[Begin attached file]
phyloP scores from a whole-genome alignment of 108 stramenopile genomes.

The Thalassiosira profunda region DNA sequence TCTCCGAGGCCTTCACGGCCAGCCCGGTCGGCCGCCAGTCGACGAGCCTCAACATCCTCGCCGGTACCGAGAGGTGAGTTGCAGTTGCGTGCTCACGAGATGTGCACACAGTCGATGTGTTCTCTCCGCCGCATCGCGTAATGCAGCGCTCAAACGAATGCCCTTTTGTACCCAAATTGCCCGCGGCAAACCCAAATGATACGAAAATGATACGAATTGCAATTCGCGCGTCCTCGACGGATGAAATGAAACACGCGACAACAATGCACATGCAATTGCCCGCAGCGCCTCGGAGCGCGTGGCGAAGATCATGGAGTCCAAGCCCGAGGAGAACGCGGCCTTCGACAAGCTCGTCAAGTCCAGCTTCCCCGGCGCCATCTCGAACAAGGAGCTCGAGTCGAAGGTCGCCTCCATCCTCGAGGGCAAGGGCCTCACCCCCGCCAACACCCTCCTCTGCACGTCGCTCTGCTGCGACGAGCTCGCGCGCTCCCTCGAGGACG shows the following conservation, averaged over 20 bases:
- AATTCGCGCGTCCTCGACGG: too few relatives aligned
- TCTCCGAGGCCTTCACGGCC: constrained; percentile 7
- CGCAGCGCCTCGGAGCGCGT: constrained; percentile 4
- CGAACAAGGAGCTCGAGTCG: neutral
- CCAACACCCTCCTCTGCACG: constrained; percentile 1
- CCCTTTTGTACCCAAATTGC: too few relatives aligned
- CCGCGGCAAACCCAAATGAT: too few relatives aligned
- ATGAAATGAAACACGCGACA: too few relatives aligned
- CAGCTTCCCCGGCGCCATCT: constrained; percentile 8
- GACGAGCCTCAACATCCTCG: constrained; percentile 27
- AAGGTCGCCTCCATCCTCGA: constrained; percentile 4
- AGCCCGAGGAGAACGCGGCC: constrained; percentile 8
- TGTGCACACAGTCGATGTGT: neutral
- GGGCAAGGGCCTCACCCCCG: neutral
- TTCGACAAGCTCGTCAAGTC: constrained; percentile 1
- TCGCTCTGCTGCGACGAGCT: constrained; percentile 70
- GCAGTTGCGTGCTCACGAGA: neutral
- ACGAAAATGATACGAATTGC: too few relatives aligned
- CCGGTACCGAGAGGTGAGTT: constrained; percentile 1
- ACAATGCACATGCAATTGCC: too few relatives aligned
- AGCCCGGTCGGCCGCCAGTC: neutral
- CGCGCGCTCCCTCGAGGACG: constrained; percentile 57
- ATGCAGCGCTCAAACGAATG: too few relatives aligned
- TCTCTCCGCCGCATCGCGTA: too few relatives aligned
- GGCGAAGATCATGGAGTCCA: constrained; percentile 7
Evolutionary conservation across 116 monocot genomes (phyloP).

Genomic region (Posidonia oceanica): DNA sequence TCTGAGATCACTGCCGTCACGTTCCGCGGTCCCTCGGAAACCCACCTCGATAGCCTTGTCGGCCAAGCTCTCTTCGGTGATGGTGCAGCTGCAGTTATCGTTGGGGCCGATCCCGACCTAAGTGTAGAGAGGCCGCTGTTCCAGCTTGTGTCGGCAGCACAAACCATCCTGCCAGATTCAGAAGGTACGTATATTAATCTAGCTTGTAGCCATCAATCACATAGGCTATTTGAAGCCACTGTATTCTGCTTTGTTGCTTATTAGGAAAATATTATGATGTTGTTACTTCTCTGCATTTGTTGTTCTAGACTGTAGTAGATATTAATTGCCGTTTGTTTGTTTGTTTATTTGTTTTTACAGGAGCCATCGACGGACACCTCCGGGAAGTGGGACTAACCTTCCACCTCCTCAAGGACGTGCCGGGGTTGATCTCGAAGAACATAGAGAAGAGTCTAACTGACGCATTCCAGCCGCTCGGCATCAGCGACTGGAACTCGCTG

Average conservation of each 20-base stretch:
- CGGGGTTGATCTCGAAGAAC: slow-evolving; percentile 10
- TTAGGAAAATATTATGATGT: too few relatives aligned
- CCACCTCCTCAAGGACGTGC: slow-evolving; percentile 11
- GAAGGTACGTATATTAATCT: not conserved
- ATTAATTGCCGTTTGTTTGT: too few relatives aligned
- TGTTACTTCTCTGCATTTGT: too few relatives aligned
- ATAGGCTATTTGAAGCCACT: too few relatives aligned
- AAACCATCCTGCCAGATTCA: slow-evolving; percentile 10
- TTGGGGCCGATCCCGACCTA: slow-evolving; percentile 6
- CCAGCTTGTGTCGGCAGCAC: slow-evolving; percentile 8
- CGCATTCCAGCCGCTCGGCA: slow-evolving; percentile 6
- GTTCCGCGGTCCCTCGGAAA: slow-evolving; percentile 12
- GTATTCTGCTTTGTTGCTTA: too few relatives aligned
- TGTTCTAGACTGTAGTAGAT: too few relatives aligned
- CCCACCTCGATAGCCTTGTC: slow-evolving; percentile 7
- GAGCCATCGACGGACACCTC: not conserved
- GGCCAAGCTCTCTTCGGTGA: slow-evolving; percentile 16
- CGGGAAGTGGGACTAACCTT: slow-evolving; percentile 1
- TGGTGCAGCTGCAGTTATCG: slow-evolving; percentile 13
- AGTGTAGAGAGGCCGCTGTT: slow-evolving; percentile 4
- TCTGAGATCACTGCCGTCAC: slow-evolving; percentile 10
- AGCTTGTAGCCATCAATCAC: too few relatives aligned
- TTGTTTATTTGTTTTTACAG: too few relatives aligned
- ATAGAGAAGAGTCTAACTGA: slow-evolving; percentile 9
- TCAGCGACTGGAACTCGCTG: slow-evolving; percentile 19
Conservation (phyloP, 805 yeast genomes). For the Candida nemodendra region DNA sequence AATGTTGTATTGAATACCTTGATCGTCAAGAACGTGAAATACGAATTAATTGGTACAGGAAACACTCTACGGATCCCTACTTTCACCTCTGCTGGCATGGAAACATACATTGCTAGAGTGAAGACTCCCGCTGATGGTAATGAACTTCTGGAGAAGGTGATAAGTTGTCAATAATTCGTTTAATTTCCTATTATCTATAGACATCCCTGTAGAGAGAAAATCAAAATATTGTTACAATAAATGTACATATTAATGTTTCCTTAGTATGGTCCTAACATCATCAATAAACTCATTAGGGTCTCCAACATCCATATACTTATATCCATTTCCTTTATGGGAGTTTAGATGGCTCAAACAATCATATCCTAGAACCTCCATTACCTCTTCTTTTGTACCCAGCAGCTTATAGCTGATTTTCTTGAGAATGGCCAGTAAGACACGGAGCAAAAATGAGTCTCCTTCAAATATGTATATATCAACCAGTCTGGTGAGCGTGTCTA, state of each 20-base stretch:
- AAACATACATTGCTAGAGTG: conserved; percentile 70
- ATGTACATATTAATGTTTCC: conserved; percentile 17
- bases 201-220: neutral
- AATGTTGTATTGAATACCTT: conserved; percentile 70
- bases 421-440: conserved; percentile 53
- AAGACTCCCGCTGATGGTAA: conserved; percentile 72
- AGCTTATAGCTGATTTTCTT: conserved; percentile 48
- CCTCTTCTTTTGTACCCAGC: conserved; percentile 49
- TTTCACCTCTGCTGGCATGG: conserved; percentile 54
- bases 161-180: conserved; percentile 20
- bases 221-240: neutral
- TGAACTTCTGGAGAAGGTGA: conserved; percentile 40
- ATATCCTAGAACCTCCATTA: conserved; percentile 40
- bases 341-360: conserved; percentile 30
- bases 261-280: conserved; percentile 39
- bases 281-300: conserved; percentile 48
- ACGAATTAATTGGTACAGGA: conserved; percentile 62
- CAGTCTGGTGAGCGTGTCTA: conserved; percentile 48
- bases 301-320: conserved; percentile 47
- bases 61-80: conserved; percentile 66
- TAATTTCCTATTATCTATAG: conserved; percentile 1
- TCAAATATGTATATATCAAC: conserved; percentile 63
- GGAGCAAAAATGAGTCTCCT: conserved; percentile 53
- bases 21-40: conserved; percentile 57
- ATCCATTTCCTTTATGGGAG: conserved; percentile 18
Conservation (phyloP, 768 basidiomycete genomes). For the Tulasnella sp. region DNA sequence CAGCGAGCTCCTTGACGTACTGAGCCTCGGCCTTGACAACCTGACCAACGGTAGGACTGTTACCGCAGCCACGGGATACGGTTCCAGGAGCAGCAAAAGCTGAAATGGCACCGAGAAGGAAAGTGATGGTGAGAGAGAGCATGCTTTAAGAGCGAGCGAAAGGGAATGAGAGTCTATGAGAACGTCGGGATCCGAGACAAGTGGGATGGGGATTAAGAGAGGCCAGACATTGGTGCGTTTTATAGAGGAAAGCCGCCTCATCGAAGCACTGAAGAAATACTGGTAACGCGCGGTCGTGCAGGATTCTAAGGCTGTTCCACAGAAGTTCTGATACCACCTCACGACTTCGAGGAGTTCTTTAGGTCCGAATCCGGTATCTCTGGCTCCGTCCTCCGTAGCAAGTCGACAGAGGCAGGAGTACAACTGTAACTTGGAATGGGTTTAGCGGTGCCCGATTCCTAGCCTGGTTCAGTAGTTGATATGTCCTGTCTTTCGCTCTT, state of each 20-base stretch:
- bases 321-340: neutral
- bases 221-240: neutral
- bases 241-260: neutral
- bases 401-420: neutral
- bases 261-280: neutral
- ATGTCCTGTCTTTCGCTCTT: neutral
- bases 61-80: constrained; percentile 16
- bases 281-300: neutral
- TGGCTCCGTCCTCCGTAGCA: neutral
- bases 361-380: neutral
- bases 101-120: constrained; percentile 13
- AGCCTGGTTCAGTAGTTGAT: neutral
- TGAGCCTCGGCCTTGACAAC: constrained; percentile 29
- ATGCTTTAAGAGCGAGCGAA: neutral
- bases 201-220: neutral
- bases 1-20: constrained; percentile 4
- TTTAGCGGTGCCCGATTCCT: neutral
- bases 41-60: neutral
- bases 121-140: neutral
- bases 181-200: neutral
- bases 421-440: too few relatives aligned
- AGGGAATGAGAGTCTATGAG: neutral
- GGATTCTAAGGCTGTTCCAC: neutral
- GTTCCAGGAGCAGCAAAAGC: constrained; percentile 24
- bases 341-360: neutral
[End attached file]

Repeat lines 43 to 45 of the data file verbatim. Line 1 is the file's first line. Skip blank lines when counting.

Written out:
- GTATTCTGCTTTGTTGCTTA: too few relatives aligned
- TGTTCTAGACTGTAGTAGAT: too few relatives aligned
- CCCACCTCGATAGCCTTGTC: slow-evolving; percentile 7